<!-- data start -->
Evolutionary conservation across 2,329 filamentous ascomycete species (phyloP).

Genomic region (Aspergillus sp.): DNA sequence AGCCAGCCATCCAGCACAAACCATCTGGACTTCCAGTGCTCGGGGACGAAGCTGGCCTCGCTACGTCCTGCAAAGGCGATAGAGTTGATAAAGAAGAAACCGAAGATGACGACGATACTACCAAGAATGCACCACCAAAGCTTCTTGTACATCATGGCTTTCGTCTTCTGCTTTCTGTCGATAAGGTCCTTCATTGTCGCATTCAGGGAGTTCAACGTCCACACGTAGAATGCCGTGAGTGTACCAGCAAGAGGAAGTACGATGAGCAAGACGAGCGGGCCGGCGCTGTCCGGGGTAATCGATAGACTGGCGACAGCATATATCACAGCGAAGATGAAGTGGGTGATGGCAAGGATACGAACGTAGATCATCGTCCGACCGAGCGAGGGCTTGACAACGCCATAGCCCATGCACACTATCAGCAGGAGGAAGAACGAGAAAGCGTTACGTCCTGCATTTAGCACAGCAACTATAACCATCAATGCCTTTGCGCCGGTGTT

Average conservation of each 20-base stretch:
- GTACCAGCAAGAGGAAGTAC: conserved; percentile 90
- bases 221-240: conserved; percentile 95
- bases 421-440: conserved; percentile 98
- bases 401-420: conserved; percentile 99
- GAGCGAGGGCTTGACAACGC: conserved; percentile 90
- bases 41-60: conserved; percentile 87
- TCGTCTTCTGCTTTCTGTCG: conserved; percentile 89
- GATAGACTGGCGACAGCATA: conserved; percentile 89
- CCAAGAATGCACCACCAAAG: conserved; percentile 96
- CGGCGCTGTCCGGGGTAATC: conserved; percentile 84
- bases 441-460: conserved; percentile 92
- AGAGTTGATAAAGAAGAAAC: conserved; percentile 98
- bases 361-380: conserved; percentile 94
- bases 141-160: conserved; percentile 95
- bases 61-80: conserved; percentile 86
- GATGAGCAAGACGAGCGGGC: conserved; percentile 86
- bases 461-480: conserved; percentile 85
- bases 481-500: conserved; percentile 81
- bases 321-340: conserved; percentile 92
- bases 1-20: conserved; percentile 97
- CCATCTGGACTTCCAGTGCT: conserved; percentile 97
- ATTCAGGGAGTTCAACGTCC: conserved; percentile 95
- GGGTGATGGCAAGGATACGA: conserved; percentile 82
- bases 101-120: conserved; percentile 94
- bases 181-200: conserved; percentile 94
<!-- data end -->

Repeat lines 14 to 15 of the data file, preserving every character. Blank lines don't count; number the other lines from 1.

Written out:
- bases 441-460: conserved; percentile 92
- AGAGTTGATAAAGAAGAAAC: conserved; percentile 98